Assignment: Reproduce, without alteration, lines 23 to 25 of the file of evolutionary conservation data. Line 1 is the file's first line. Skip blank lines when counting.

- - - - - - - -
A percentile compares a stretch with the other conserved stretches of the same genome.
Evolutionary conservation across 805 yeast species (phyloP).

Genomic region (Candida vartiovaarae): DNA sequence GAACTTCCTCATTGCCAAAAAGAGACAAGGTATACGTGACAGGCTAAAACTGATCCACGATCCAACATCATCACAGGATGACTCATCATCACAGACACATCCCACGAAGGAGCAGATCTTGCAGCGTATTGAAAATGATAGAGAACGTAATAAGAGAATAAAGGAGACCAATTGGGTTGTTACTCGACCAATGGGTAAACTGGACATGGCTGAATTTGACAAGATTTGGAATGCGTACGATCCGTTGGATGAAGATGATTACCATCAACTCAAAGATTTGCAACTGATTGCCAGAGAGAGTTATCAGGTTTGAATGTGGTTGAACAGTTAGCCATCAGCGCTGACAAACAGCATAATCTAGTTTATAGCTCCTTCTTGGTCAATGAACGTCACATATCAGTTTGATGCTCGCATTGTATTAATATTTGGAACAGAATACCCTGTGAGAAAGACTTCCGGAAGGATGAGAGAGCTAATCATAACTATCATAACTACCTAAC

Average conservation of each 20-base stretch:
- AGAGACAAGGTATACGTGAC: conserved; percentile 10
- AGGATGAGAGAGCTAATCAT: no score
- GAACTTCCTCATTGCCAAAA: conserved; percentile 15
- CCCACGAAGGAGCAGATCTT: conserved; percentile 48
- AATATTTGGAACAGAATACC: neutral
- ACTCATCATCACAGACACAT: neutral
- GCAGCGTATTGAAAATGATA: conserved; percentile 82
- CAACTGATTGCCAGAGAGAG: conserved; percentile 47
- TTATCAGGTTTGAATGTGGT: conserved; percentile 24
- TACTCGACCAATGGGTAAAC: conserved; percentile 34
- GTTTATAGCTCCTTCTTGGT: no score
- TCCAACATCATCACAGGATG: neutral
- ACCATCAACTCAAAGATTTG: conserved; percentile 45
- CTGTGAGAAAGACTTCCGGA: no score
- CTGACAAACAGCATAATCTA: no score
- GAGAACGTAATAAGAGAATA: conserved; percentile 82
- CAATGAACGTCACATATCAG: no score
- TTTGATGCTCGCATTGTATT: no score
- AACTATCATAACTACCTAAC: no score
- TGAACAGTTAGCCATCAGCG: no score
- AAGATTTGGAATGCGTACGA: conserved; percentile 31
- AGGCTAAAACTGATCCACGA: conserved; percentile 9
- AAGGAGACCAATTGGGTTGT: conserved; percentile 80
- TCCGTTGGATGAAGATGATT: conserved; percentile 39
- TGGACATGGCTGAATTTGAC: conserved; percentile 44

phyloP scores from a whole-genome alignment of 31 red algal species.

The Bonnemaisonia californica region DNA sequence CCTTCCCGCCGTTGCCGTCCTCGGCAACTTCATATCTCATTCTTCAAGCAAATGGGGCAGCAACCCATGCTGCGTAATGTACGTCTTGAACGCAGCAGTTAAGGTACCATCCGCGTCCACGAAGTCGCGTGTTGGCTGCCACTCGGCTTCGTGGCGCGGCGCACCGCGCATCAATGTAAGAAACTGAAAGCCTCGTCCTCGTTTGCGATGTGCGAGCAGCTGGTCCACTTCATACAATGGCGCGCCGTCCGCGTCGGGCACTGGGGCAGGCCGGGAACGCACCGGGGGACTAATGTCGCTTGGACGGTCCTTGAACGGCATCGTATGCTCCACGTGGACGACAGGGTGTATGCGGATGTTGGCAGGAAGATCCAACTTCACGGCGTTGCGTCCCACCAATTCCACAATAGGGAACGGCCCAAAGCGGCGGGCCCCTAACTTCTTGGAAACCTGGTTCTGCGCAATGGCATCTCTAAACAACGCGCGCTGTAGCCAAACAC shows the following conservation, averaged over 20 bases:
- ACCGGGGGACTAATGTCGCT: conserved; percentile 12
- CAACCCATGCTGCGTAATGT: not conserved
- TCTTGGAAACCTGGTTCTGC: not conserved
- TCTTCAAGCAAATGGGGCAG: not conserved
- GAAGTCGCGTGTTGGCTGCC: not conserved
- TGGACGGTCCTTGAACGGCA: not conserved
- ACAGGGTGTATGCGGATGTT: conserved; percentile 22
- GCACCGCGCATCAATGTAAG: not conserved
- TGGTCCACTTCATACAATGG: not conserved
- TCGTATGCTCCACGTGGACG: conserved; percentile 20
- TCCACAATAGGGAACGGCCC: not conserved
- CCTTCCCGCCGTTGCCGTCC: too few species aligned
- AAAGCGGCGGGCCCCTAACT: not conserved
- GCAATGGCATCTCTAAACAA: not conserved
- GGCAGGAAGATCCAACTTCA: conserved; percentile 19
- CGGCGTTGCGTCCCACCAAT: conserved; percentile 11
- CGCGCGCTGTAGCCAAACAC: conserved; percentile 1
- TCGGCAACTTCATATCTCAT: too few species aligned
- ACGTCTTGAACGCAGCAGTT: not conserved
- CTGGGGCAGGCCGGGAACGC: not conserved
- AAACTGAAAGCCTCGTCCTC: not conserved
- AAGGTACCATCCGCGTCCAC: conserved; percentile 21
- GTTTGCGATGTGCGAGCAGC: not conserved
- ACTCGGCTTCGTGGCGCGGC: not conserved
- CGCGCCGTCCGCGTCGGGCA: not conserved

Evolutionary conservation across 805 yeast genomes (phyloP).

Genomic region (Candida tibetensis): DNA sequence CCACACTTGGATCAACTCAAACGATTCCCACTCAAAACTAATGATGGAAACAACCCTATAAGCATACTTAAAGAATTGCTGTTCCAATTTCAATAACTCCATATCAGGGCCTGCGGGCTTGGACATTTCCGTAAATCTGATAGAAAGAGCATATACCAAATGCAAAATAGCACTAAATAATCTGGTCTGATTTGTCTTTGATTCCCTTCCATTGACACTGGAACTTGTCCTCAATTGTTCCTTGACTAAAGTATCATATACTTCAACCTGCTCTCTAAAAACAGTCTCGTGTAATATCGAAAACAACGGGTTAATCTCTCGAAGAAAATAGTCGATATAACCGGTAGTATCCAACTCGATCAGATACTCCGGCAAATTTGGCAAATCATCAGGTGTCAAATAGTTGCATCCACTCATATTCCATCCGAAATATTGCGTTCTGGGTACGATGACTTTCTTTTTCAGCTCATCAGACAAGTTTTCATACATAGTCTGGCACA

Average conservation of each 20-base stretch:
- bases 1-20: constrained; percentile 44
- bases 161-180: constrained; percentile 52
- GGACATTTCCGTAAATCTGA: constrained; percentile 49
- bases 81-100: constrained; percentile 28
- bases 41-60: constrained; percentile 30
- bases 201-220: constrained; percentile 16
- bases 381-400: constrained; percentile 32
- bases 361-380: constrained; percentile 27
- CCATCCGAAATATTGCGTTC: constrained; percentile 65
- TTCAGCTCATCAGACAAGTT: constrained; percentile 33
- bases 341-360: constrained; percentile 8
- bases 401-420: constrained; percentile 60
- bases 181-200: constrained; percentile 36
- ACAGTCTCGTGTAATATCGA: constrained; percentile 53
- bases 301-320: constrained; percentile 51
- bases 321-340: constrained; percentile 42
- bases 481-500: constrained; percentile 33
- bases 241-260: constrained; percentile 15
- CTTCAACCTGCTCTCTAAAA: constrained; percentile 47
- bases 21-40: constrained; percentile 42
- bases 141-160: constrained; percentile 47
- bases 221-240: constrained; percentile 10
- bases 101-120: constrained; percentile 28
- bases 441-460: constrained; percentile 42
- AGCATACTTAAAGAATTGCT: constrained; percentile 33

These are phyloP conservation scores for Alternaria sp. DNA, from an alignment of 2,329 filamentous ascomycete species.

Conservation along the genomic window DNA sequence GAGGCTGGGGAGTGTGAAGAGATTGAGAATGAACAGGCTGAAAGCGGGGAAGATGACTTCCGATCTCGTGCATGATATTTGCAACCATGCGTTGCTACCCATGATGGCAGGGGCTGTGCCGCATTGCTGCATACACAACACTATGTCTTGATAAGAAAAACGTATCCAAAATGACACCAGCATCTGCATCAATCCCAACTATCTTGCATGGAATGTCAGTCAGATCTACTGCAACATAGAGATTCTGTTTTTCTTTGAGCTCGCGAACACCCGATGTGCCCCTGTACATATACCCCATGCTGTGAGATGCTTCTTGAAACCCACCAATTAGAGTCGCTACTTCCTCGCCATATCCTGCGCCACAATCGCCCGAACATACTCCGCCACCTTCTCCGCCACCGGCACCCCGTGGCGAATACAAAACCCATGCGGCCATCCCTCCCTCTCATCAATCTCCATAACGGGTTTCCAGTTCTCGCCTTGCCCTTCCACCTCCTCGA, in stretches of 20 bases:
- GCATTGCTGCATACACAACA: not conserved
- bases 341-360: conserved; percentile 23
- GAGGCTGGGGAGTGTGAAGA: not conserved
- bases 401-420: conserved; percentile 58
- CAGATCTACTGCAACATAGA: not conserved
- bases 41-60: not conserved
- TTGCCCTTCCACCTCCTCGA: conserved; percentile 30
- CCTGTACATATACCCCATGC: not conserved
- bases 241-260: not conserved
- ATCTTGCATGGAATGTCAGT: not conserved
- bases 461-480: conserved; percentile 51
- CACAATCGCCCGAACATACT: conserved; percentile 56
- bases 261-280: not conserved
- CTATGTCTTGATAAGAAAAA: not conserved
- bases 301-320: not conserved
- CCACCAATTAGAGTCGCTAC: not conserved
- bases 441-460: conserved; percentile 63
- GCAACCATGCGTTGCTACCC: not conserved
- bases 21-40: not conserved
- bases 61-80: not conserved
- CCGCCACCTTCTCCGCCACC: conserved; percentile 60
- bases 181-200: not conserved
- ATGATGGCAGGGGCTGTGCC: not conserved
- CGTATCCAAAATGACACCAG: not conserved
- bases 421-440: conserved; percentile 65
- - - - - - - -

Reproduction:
- AACTATCATAACTACCTAAC: no score
- TGAACAGTTAGCCATCAGCG: no score
- AAGATTTGGAATGCGTACGA: conserved; percentile 31